- Find sources of money. Finding assets or other ways to come up with cash, aside from just saving, will increase your chances of success, Strauss says. "Do you have an extra car you're not using, or is that Harley-Davidson sitting in the garage 100 percent necessary?" Strauss says. Other assets to look at include collectibles such as baseball cards, coins and antiques. Or you could consider refinancing a mortgage, getting a loan from family or taking on a second job he says.
- Take the emotion out. "Treat debt settlement like a business," says Golde, who created an Apple store app called "Do-It-Yourself Debt Settlement." Consumers tend to feel guilt, shame and fear about debt they can't manage, he says. "Banks will take advantage of that." For them, it's just a numbers game. They're in the business of lending money and a certain percentage of borrowers will default, Golde says.
- Set up a system to manage calls. The average consumer settling debts has about six accounts, Strauss says. Multiply that by several calls a day -- especially if the collection agency is like most and uses a predictive dialer (hardware or software that increases call answer rates). "It's crazy," he says. He recommends using technology to counterattack: Assign the collectors a silent ring tone on your cellphone to manage calls. Phelan recommends getting collections calls routed to another phone -- a magicJack, a second cellphone or even Skype. Then, Phelan says, listen to the messages daily and return calls on your own schedule.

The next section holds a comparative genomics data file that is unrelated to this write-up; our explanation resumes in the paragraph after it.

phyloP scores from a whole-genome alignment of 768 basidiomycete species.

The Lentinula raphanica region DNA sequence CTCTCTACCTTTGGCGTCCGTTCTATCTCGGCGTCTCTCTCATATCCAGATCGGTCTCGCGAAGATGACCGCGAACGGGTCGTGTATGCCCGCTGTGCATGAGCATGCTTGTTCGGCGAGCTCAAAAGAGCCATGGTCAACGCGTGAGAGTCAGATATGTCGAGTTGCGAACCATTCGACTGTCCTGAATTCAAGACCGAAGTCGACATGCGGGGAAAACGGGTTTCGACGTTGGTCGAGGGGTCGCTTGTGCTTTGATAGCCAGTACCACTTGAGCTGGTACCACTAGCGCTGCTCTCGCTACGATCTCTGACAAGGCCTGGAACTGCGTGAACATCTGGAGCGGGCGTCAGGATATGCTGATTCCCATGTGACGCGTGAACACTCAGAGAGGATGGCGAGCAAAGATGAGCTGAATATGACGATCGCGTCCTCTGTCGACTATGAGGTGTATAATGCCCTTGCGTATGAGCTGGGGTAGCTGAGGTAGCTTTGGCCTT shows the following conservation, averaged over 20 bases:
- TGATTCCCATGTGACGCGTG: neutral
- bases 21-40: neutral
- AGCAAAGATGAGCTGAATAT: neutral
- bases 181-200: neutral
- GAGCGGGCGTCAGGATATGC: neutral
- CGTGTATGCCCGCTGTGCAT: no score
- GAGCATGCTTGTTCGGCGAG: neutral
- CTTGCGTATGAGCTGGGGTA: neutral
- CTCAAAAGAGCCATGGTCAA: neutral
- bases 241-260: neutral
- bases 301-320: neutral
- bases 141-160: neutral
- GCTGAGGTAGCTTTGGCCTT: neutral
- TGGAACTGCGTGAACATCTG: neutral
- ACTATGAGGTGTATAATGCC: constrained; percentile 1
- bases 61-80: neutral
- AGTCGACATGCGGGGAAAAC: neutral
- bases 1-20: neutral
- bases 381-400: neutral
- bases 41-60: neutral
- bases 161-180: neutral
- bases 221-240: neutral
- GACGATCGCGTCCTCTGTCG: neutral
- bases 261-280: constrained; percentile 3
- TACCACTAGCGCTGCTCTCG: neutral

- Explain your hardship. "You've got to have a hardship," says Ferman. "A hardship is not, 'I'm not interested in paying for this big screen TV I just got.' It's you lost your job, lost your spouse, a tornado struck." It's a good idea to detail your situation so debt collectors can understand just how underwater you are, says Strauss, who has advice on how to talk to debt collectors on his site. The amount of evidence you need to provide will vary based on the type of debt you're trying to settle, experts say. For a credit card, you won't need to provide as much detail, but for a second mortgage, you might need to provide copies of bills and tax documents, Ferman says.
- Get it in writing. Even if you reach an agreement with an original creditor or a collection agency over the phone, you should always get the agreement in black and white before you pay a penny, Phelan says. If you fail to do so, the payment you thought would take care of your entire debt could be counted as just a partial payment. "We're talking about debt collectors -- they'll say anything to get you to pay," Phelan says.
- See related: Bankruptcy's credit damage worse than debt settlement's, Credit card video: The basics of debt settlement